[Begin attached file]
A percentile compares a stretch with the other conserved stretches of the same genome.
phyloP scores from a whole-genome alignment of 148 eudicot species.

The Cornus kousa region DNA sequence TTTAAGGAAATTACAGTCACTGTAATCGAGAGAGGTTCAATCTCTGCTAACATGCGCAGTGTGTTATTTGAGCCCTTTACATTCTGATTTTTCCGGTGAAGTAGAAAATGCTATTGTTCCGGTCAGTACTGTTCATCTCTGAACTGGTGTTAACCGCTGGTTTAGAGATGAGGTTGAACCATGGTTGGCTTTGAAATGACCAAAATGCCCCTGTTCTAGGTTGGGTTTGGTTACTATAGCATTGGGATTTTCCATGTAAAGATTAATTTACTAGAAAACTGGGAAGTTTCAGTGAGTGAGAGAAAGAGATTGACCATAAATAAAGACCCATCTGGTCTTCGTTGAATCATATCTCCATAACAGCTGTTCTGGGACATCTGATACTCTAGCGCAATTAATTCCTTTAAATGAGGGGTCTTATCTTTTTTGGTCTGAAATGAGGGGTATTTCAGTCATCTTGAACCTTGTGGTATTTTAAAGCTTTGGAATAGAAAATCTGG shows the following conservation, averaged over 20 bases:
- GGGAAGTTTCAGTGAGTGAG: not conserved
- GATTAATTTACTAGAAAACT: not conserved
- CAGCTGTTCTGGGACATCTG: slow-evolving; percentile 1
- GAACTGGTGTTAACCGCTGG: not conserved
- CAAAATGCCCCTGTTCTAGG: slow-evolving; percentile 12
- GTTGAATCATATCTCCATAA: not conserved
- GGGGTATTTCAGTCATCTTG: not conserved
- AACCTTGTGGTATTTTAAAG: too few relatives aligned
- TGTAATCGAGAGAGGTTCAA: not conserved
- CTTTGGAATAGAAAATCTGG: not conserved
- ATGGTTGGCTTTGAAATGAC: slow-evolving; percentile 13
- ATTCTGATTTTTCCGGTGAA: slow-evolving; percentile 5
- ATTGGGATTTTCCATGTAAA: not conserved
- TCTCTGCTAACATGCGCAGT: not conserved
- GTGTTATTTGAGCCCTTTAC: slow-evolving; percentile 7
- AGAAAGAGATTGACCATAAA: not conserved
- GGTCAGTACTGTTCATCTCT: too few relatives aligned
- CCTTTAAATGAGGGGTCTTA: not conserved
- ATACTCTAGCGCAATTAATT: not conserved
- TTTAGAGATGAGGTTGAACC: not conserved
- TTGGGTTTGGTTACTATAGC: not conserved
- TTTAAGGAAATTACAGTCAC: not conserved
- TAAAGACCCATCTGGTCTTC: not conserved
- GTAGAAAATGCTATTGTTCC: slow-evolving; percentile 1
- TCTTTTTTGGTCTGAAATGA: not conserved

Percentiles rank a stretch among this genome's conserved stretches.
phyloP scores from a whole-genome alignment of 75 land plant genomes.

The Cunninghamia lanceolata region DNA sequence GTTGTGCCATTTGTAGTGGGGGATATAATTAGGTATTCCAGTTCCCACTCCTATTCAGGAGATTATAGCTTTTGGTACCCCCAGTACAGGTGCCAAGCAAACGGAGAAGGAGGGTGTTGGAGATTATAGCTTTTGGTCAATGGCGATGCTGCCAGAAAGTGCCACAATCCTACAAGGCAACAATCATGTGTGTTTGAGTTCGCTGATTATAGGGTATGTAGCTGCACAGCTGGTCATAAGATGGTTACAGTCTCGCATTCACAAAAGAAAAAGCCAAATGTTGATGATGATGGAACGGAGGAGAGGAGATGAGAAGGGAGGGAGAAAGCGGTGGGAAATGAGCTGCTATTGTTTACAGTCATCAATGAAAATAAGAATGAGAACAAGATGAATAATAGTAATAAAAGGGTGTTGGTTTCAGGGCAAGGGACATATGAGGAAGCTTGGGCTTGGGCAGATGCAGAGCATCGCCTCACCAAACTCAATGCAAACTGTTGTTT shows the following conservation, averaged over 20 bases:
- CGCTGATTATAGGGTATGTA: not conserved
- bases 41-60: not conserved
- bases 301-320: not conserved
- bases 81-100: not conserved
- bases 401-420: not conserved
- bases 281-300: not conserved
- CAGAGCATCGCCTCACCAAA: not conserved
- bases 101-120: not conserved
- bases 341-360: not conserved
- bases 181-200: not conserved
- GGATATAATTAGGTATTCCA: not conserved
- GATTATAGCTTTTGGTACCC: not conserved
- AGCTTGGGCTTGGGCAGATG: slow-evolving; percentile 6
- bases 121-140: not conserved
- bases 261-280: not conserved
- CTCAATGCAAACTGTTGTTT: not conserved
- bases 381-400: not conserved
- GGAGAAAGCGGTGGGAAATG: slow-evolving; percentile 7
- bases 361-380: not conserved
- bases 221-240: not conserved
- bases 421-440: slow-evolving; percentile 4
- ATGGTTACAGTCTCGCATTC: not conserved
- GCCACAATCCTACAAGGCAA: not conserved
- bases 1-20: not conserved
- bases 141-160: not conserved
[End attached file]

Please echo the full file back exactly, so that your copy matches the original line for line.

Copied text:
A percentile compares a stretch with the other conserved stretches of the same genome.
phyloP scores from a whole-genome alignment of 148 eudicot species.

The Cornus kousa region DNA sequence TTTAAGGAAATTACAGTCACTGTAATCGAGAGAGGTTCAATCTCTGCTAACATGCGCAGTGTGTTATTTGAGCCCTTTACATTCTGATTTTTCCGGTGAAGTAGAAAATGCTATTGTTCCGGTCAGTACTGTTCATCTCTGAACTGGTGTTAACCGCTGGTTTAGAGATGAGGTTGAACCATGGTTGGCTTTGAAATGACCAAAATGCCCCTGTTCTAGGTTGGGTTTGGTTACTATAGCATTGGGATTTTCCATGTAAAGATTAATTTACTAGAAAACTGGGAAGTTTCAGTGAGTGAGAGAAAGAGATTGACCATAAATAAAGACCCATCTGGTCTTCGTTGAATCATATCTCCATAACAGCTGTTCTGGGACATCTGATACTCTAGCGCAATTAATTCCTTTAAATGAGGGGTCTTATCTTTTTTGGTCTGAAATGAGGGGTATTTCAGTCATCTTGAACCTTGTGGTATTTTAAAGCTTTGGAATAGAAAATCTGG shows the following conservation, averaged over 20 bases:
- GGGAAGTTTCAGTGAGTGAG: not conserved
- GATTAATTTACTAGAAAACT: not conserved
- CAGCTGTTCTGGGACATCTG: slow-evolving; percentile 1
- GAACTGGTGTTAACCGCTGG: not conserved
- CAAAATGCCCCTGTTCTAGG: slow-evolving; percentile 12
- GTTGAATCATATCTCCATAA: not conserved
- GGGGTATTTCAGTCATCTTG: not conserved
- AACCTTGTGGTATTTTAAAG: too few relatives aligned
- TGTAATCGAGAGAGGTTCAA: not conserved
- CTTTGGAATAGAAAATCTGG: not conserved
- ATGGTTGGCTTTGAAATGAC: slow-evolving; percentile 13
- ATTCTGATTTTTCCGGTGAA: slow-evolving; percentile 5
- ATTGGGATTTTCCATGTAAA: not conserved
- TCTCTGCTAACATGCGCAGT: not conserved
- GTGTTATTTGAGCCCTTTAC: slow-evolving; percentile 7
- AGAAAGAGATTGACCATAAA: not conserved
- GGTCAGTACTGTTCATCTCT: too few relatives aligned
- CCTTTAAATGAGGGGTCTTA: not conserved
- ATACTCTAGCGCAATTAATT: not conserved
- TTTAGAGATGAGGTTGAACC: not conserved
- TTGGGTTTGGTTACTATAGC: not conserved
- TTTAAGGAAATTACAGTCAC: not conserved
- TAAAGACCCATCTGGTCTTC: not conserved
- GTAGAAAATGCTATTGTTCC: slow-evolving; percentile 1
- TCTTTTTTGGTCTGAAATGA: not conserved

Percentiles rank a stretch among this genome's conserved stretches.
phyloP scores from a whole-genome alignment of 75 land plant genomes.

The Cunninghamia lanceolata region DNA sequence GTTGTGCCATTTGTAGTGGGGGATATAATTAGGTATTCCAGTTCCCACTCCTATTCAGGAGATTATAGCTTTTGGTACCCCCAGTACAGGTGCCAAGCAAACGGAGAAGGAGGGTGTTGGAGATTATAGCTTTTGGTCAATGGCGATGCTGCCAGAAAGTGCCACAATCCTACAAGGCAACAATCATGTGTGTTTGAGTTCGCTGATTATAGGGTATGTAGCTGCACAGCTGGTCATAAGATGGTTACAGTCTCGCATTCACAAAAGAAAAAGCCAAATGTTGATGATGATGGAACGGAGGAGAGGAGATGAGAAGGGAGGGAGAAAGCGGTGGGAAATGAGCTGCTATTGTTTACAGTCATCAATGAAAATAAGAATGAGAACAAGATGAATAATAGTAATAAAAGGGTGTTGGTTTCAGGGCAAGGGACATATGAGGAAGCTTGGGCTTGGGCAGATGCAGAGCATCGCCTCACCAAACTCAATGCAAACTGTTGTTT shows the following conservation, averaged over 20 bases:
- CGCTGATTATAGGGTATGTA: not conserved
- bases 41-60: not conserved
- bases 301-320: not conserved
- bases 81-100: not conserved
- bases 401-420: not conserved
- bases 281-300: not conserved
- CAGAGCATCGCCTCACCAAA: not conserved
- bases 101-120: not conserved
- bases 341-360: not conserved
- bases 181-200: not conserved
- GGATATAATTAGGTATTCCA: not conserved
- GATTATAGCTTTTGGTACCC: not conserved
- AGCTTGGGCTTGGGCAGATG: slow-evolving; percentile 6
- bases 121-140: not conserved
- bases 261-280: not conserved
- CTCAATGCAAACTGTTGTTT: not conserved
- bases 381-400: not conserved
- GGAGAAAGCGGTGGGAAATG: slow-evolving; percentile 7
- bases 361-380: not conserved
- bases 221-240: not conserved
- bases 421-440: slow-evolving; percentile 4
- ATGGTTACAGTCTCGCATTC: not conserved
- GCCACAATCCTACAAGGCAA: not conserved
- bases 1-20: not conserved
- bases 141-160: not conserved